Whatever your reason for moving abroad be it because of a job, family or the chance to experience a new place, it’s likely that wellbeing will also play a big factor in your decision to relocate.
A study by the OECD Better Life Initiative has enabled countries to be compared based on 11 topics that all contribute to overall wellbeing. These included; housing, income, jobs, community, education, environment, civic engagement, health, life satisfaction, safety and work-life balance.
It can be difficult to quantify wellbeing and part of the beauty in the world is that it varies so differently from country to country. One of the interesting factors when it comes to wellbeing is that it doesn’t always mean the country has the highest GDP or wealth, what makes a countries wellbeing rate so highly to shape happiness, goes beyond monetary value.
For many Australia is the ultimate expat dream, with a relatively warm climate all year round and particularly hot summers, beautiful scenery and an outdoorsy lifestyle it’s hard to see what goes against Australia. It seems many agree as it tops the poll with the best wellbeing.
Ranking well for civic engagement, defined as trust in the government when it comes to policy making, health, housing, jobs, earnings and education, it only slipped up when it came to work-life balance. This is due to many working longer than average working hours.
Australians still find lots of time for fun though with a laidback, carefree culture, life down under will certainly be more relaxed than you are used to. With a wide ranging countryside down time is often spent outside socialising with friends and family.
The first EU country to rank in the survey, Sweden topped the list for environmental quality with PM10 particles levels in the air low in the country, as well as high satisfaction with the water quality.
Compared to Australia, Sweden has a better work-life balance with only 1% of employees working long hours and 74% of adults in paid employment. Sweden has an extremely strong job market, with a strong welfare system and working conditions it has high expat appeal.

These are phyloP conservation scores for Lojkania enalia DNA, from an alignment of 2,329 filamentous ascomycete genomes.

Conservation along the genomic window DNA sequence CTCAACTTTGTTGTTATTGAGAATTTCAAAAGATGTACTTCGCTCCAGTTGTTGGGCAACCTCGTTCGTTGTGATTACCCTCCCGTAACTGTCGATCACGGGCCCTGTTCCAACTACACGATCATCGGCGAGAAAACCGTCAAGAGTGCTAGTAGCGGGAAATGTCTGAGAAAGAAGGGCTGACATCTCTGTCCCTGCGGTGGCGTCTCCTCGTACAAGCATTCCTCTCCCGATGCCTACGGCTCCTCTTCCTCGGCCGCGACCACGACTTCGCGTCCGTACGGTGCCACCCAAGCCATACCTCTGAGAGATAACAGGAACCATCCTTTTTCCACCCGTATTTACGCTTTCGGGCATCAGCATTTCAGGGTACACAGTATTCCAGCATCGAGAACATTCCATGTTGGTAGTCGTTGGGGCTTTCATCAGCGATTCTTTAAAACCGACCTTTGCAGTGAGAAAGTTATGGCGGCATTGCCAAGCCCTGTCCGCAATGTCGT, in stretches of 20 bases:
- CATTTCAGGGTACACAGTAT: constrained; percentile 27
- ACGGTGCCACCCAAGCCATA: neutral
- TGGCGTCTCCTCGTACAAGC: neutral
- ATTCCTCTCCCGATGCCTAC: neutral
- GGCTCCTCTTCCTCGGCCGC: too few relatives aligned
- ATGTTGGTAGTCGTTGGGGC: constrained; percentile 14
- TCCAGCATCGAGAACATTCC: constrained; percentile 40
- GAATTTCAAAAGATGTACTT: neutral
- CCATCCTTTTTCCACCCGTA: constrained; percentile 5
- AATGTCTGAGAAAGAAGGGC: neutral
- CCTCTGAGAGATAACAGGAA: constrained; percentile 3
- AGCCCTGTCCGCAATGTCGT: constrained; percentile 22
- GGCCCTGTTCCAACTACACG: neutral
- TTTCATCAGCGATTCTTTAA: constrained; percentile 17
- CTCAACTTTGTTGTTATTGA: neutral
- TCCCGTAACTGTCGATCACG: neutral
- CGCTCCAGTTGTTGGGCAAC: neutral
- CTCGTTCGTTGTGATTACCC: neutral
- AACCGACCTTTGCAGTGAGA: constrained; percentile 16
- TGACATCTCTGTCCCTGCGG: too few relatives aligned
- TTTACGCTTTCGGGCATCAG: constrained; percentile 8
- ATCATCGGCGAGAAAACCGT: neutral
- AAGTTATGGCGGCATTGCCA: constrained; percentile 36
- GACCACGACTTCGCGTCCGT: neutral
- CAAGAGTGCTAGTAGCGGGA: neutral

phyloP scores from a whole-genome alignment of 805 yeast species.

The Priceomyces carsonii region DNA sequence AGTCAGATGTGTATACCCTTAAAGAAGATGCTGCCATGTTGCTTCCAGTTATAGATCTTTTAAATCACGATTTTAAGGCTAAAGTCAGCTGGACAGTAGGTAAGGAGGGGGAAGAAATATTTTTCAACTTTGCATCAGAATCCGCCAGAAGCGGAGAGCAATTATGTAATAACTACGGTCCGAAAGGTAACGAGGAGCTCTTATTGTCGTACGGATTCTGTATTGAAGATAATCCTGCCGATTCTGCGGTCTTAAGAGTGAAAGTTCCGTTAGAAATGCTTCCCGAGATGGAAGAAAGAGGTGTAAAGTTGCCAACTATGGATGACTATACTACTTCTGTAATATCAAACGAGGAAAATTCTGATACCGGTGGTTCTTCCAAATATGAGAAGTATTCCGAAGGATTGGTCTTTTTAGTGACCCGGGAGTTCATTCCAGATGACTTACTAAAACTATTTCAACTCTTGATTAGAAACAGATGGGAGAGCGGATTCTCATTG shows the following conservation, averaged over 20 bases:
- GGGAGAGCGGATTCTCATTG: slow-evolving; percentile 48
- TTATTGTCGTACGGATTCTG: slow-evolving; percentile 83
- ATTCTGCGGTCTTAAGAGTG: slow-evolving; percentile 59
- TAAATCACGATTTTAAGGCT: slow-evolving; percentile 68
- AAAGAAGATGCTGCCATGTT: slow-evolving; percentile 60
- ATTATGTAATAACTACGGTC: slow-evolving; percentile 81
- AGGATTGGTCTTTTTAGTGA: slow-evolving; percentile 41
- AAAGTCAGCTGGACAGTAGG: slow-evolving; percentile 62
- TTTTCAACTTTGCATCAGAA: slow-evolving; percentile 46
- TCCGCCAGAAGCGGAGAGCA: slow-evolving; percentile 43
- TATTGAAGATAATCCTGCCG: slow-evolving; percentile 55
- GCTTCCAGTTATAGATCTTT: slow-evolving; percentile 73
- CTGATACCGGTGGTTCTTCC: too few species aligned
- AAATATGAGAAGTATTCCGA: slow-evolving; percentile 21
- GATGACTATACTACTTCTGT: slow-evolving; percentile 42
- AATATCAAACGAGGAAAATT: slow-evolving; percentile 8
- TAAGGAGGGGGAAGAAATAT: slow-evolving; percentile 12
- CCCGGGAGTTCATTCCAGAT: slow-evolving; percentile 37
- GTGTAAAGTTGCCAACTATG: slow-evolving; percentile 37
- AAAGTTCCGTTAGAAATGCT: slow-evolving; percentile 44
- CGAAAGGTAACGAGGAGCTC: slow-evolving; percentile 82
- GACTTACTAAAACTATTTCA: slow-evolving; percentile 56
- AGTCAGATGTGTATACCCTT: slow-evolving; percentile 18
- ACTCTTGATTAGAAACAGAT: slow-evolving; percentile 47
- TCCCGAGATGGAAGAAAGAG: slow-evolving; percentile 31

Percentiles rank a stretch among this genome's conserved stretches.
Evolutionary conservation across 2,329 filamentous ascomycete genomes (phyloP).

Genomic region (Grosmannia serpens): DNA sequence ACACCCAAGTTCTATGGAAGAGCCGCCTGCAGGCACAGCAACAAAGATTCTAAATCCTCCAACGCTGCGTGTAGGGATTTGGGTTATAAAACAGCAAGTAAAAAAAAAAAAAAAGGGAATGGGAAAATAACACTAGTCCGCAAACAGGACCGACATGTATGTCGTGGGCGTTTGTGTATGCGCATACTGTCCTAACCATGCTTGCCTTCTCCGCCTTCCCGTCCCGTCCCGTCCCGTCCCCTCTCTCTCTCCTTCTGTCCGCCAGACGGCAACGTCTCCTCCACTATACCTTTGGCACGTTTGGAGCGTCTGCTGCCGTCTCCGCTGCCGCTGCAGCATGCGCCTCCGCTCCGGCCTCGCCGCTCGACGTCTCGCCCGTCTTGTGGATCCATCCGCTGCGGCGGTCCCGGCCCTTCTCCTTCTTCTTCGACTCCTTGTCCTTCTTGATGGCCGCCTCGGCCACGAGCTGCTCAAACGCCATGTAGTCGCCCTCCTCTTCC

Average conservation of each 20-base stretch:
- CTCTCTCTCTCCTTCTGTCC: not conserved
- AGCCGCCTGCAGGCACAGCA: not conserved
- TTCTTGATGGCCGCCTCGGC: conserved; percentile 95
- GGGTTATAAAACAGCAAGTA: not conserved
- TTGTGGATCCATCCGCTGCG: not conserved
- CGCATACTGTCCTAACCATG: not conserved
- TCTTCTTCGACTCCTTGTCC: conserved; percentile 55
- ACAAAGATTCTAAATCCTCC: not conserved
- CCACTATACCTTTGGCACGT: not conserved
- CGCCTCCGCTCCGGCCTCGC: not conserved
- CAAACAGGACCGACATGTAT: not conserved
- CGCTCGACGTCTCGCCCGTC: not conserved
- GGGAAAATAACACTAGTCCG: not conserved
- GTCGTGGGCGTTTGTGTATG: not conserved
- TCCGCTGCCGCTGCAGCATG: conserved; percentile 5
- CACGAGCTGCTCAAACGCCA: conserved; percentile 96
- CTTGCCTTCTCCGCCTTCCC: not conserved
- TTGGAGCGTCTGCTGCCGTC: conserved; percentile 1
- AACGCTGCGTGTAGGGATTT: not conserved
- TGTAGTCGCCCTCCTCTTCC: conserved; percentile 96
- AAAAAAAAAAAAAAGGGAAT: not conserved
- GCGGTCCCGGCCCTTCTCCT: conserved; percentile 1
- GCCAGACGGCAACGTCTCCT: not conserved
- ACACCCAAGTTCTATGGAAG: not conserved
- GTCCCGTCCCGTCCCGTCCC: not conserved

Sweden’s landscape and location mean it has extremely northern and southern areas, leading to a big divide in cultures and way of life. In Noorland, there are experiences near continuous days of sunlight in summer and no light during winter, with temperatures below 0ºC degrees for large parts of the year.
Norway performs extremely well when it comes to disposable income per household, with 33,492 USD per year compared to the average of 25,908 USD and whilst money doesn’t always contribute to happiness it does contribute to wellbeing.
Norway is also an extremely supportive country with 94% of respondents believing they had someone to turn to during a time in need, a welcome thought especially for the expat community.
Housing in Norway also fell below the average spend of keeping a home and with more room than average too, making it not only spacious but cheap to run, both factors which can help to contribute to happiness.
Low for civic engagement, Switzerland does however perform highly for jobs, income, health, environmental quality and personal security. 80% of adults are in paid jobs, with 86% educated to secondary school level, higher than the 75% average.
When it comes to housing, Switzerland spend 4% more on their homes per year than the survey average, proving housing costs can be expensive in the country.
The good news is that whilst housing is expensive, the disposable income per household is over 8000 USD higher than the average, and net wealth is 108,823 USD per capita, whereas the average was 67,139 USD.
Denmark is top for work-life balance, and above average for environmental quality, civic engagement, education, skills, jobs, wealth and personal security, making it a great place to live.
Danish people also ranked their life satisfaction highly when asked, at 7.5 out of 10, where the average was 6.6. Denmark has also been voted the world’s happiest country in the United Nation’s World Happiness Report.
With higher incomes, good healthcare and education systems it’s easy to see why Danes are just so happy, despite their high taxes. Parental leave and childcare policies are also extremely generous endearing Denmark to many families.
Wherever you choose to move to you’ll of course need to weigh up the pros and cons, but taking a look at the countries with the best wellbeing factors is a good place to begin.